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Modernity Equals Ill-Mannered?

I have the good fortune to often avoid people with horrible manners, but I am often directly adjacent to bad etiquette so I accumulate several second-hand stories.  The source of so many of these stories was from my sister’s last ex-boyfriend, a musclebound young man with little maturity and a tidy package of body image issues.  Unfortunately for all involved, they ended up going out together for over three years–their freshman year in college right up until they graduated, at which point she finally cut him loose.

My family is very Texan when it comes to ideas of hospitality and etiquette–we try to be as egalitarian and courteous as possible, and this includes everything from general propriety to simple manners such as holding doors open and the like.  On the other hand, he comes from a Floridian family that is both a bit snobbish and boorish at the same time; I had only brief contact with them, but my sister confirmed the general sleaziness and standoffishness of their attitudes.  I often heard stories from my sister of how he would never support her at any events (namely, volleyball games; she was a star in her division and he would prefer to go work out and stroke his ego rather than attend any of the games occurring right on campus). Even when he expressly asked and confirmed his attendance before, he would most often back out the day of.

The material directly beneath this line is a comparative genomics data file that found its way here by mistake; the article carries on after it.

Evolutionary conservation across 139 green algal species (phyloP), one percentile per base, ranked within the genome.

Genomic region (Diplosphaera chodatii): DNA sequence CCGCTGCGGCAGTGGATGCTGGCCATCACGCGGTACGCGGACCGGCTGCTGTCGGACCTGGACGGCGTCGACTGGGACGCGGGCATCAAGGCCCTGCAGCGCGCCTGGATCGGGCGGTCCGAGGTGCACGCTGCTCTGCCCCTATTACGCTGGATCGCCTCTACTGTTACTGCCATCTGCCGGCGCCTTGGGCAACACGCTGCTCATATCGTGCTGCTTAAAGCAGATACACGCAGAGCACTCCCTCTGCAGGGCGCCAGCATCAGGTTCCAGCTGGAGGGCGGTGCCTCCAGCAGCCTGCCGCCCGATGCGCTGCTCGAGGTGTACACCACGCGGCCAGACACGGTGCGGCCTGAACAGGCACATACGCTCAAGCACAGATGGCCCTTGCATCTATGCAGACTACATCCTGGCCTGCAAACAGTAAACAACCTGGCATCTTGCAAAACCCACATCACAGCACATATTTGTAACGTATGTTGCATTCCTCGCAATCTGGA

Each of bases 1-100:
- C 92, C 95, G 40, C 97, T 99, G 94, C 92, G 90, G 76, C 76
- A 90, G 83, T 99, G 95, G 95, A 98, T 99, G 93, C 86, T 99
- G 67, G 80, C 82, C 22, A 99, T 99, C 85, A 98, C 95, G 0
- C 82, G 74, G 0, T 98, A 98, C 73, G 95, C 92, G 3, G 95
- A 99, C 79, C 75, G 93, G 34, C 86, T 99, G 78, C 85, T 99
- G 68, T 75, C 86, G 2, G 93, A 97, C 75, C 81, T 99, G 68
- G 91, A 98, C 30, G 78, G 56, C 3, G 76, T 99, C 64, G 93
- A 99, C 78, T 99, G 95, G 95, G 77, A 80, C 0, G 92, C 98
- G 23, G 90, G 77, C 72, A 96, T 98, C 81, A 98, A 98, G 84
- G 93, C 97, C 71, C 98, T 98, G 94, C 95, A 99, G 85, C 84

We invited him to stay with us for extended periods (about a month at a time) during the breaks between their semesters, and pretty much everyone in our family agreed that, while he was high-maintenance enough to not actively destroy the house, none of us particularly appreciated his company and our eating habits were bent constantly to suit his needs.  Worse still, we would often eat as a family, and he would go to cook his own food at a later time (a feat not performed as of yet by any other house guest; we cook pretty nice, big dinners and guests are prone to asking after leftovers).  It seemed like a huge affront to our hospitality–no matter how long he was staying, he was still strictly a guest.